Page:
AVC: It’s art gallery cocktail party talk.

KK: That’s how I prepare to go to those. I’m acting like I go to art galleries all the time! I think that’s happened to me once. But I hated it. I really hated it.


9. Do you think that art should be separated from the artist?

KK: Now I feel like I’m at a fucking art gallery again. [Laughs.] My first response would be no, because art comes from the artist. I feel like it’s the filter that makes it different. I am a big believer in the idea that you’re a vessel, and the art is coming from somewhere else. It comes through you, and it comes through other people. And it’s people’s filters that make it what it is. If you’re a creep, I think it shows sometimes.


I mean this not just in a sexual assault way; there are lots of ways that if you don’t like a person, or you think that there’s a negative element to them, absolutely it shades what they create. So I think it’s difficult, for me anyway, to separate.

10. What’s the most difficult professional decision you’ve ever had to make?

KK: I turned down a job when I was broke to the point that I was about to go into foreclosure on my house, but I didn’t want to work on the job because of the content of the show. It was a thing where I didn’t tell anybody or ask anybody’s advice, I just did it, knowing that I had already made decisions in the past where I compromised myself and turned my creativity to something I didn’t believe in. And the repercussions of that affected me so negatively that I knew no amount of money could fix it if I did it again. And because of that mental switch, after figuring that out for myself, I had a really nice upswing in getting jobs that I did want.


AVC: It’s like, you sent the energy right.

KK: Exactly. This is very, like, “I believe in ghosts,” so whatever. But I think the channel opened. You can’t be that mercenary if you’re really trying to create, or be a creator. I think it hurts you to do things for money that you don’t believe in. It damages you, and it changes how you see things. It fucks you up a little bit.


AVC: I get that. I mean, just because I read that book doesn’t mean I think all that energy stuff is stupid. I don’t mess with Ouija boards or any of that.

KK: You know what’s funny? When I was 12, my uncle died out of the blue, and my aunt was going through a closet, and there was a Ouija board in there. She goes, “Get rid of that thing. I don’t like that thing. We just got that, but get rid of it. Don’t ever touch that thing or mess around with it.” And even though it could have been for lots of different reasons, it’s just—why touch the doorknob of that door, just in case there’s danger behind it?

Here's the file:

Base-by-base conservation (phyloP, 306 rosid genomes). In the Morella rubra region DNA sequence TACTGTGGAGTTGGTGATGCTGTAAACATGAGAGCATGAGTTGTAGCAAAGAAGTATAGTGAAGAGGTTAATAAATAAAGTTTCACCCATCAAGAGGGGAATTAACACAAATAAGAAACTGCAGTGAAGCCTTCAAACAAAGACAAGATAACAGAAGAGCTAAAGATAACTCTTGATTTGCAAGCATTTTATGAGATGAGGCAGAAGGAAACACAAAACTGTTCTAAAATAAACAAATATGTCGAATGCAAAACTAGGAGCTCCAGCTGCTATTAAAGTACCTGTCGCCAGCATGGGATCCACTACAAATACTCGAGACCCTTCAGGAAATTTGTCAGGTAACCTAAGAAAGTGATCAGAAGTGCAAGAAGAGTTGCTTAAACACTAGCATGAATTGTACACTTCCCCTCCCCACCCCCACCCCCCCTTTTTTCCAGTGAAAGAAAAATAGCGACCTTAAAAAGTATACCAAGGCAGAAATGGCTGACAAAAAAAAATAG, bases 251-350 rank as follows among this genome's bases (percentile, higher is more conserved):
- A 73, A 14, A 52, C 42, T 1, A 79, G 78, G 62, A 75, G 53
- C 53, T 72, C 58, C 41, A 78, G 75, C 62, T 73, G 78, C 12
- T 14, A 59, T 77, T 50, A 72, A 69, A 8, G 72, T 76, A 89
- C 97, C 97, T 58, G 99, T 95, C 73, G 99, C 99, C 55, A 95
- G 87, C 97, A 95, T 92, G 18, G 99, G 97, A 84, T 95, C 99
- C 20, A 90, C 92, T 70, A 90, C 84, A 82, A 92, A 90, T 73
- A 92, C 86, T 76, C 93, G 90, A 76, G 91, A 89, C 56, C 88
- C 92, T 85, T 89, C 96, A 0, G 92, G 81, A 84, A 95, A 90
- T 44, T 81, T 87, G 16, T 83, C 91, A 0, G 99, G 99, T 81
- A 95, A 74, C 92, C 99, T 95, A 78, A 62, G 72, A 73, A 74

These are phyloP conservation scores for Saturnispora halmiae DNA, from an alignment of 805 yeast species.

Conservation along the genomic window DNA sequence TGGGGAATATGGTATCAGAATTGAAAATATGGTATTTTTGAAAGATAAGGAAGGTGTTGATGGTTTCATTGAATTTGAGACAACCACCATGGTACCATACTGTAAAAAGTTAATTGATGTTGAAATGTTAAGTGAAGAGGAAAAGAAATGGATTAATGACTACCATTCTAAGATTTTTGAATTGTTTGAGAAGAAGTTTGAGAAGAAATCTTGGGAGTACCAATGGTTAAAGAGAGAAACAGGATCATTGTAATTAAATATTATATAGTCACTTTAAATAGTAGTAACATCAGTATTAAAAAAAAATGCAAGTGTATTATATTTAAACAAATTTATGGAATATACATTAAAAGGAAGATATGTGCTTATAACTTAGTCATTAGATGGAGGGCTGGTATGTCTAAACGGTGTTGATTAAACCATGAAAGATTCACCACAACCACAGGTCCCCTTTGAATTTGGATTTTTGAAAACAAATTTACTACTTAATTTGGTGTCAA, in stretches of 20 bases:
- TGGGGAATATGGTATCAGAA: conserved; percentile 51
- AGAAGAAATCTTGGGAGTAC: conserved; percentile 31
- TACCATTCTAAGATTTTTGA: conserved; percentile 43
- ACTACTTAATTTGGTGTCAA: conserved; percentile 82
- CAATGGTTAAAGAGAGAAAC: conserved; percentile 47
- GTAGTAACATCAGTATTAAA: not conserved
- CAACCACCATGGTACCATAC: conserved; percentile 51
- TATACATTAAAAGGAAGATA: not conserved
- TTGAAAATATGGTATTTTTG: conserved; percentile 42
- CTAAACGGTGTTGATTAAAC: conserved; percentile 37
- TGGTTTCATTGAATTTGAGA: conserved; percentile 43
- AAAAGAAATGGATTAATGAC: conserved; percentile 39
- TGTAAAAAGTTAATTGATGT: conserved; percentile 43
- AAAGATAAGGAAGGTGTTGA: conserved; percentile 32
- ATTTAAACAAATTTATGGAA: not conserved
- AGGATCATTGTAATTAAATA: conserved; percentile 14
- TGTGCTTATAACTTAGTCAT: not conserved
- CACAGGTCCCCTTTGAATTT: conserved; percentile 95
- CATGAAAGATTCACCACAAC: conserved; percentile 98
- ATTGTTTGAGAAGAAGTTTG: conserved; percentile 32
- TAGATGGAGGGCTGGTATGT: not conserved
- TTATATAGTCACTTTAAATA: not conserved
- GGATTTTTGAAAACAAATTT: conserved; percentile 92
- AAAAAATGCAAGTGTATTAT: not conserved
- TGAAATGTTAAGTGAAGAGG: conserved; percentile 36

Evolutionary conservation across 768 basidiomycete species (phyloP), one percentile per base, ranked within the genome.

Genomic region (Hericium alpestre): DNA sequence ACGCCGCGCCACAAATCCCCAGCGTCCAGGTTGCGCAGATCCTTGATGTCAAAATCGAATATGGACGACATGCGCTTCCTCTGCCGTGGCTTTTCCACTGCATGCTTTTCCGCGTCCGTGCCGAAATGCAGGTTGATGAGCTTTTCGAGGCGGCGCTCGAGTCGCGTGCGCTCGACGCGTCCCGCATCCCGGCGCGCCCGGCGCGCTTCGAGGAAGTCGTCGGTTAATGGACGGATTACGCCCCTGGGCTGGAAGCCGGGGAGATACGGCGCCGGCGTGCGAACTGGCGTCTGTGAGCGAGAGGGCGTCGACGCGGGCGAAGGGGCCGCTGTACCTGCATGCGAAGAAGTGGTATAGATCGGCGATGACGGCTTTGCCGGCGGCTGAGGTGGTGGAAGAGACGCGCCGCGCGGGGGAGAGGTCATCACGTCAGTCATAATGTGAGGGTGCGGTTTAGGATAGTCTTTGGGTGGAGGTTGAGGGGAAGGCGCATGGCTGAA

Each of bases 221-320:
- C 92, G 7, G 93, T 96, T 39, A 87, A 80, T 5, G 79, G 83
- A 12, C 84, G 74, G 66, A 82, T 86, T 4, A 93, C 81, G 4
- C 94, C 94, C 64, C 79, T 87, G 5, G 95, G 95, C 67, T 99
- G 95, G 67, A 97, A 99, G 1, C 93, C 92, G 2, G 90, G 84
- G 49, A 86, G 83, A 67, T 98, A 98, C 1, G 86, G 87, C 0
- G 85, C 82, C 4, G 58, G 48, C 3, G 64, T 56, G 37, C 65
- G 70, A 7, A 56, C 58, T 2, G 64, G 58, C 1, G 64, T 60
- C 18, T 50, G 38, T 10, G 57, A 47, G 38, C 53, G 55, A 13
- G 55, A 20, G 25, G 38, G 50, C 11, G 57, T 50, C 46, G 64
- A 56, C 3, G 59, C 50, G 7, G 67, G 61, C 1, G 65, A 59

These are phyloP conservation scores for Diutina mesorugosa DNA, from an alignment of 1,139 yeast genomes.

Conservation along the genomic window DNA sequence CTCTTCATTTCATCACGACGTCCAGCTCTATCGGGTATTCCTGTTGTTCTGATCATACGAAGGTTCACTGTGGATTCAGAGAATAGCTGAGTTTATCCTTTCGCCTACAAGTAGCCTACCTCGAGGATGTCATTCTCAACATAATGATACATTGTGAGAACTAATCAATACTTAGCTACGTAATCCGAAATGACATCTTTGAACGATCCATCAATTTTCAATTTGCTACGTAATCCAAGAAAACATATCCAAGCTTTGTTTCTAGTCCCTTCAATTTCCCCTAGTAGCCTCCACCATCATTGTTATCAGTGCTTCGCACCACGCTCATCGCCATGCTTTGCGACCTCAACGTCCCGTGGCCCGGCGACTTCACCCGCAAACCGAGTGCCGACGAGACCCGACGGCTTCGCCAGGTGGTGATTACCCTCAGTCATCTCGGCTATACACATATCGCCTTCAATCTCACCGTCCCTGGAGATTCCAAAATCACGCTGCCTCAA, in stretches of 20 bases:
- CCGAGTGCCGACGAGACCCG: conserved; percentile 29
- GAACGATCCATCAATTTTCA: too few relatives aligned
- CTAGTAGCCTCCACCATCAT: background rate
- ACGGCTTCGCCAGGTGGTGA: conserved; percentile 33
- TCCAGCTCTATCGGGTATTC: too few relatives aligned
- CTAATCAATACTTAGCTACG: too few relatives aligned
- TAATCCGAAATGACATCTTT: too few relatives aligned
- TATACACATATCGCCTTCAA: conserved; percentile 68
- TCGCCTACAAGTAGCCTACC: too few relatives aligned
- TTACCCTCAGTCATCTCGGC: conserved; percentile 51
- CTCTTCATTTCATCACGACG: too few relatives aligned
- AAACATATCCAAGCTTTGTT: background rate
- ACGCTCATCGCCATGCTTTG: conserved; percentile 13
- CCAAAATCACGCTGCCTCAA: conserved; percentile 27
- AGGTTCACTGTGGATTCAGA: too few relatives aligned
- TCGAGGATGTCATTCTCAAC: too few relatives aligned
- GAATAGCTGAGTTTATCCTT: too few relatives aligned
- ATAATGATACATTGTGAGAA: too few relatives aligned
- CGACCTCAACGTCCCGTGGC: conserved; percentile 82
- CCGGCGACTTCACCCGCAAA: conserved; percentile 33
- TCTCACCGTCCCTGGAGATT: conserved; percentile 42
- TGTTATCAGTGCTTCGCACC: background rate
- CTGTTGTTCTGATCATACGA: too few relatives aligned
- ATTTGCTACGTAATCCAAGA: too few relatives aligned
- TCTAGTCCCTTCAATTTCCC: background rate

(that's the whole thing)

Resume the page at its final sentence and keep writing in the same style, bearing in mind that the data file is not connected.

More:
AVC: Exactly! Just in case.

KK: Just in case!

11. If you could stay one age forever, what would it be and why?

KK: You know, it’s going to sound fucking cheesy, but I have never been happier in my life than I am at 48, which is how old I am now. When you’re younger, you get this idea that you’re supposed to be different than how you actually are, and you suffer. I did anyway, I should speak for myself.


But for a long time I tortured myself, saying, “I’m not pretty enough, I’m not thin enough, I’m too loud,” I’m whatever, and it was only when I got old and tired that I was like, “Who gives a shit, just do what you want.” And that’s when the world opened up to me. Everything else felt like I was always on the outside looking in.

And you can’t hear this when you’re a certain age, because it sounds like such dumb bullshit, but when you can get through that self-acceptance, and that release of deciding you don’t care what other people think of you, it’s like a whole new life. It’s amazing.


AVC: I’m trying to get on that path. I think I’m getting better.

KK: How old are you?

AVC: I’m 35.

KK: You’re on your way! It’s really hard though. It’s how we’re all raised. If you’re this weight, height, beauty level, whatever, you can have these things. The sad part is, it’s a fucking lie. And you can’t know that until you go through it a couple times.


AVC: I love that. That’s pretty profound actually.

KK: Oh, I’m very profound.

AVC: Okay, what would you like to ask the next person? You’re our first 11 Questions interviewee of the year.


KK: Let’s see. This might be too common, but: “What’s the most effective piece of advice you’ve ever gotten?” Not conceptually the best advice, but the most effective piece of advice that got you where you wanted to be.

For example, my dad always used to say, “Keep your mouth shut and your ears open.” He used to say that before we left for school every day, and it was only when I was in my late 20s that I was like, “Oh, I get it, don’t feel the need to talk all the time and pay attention to what people are saying to you.”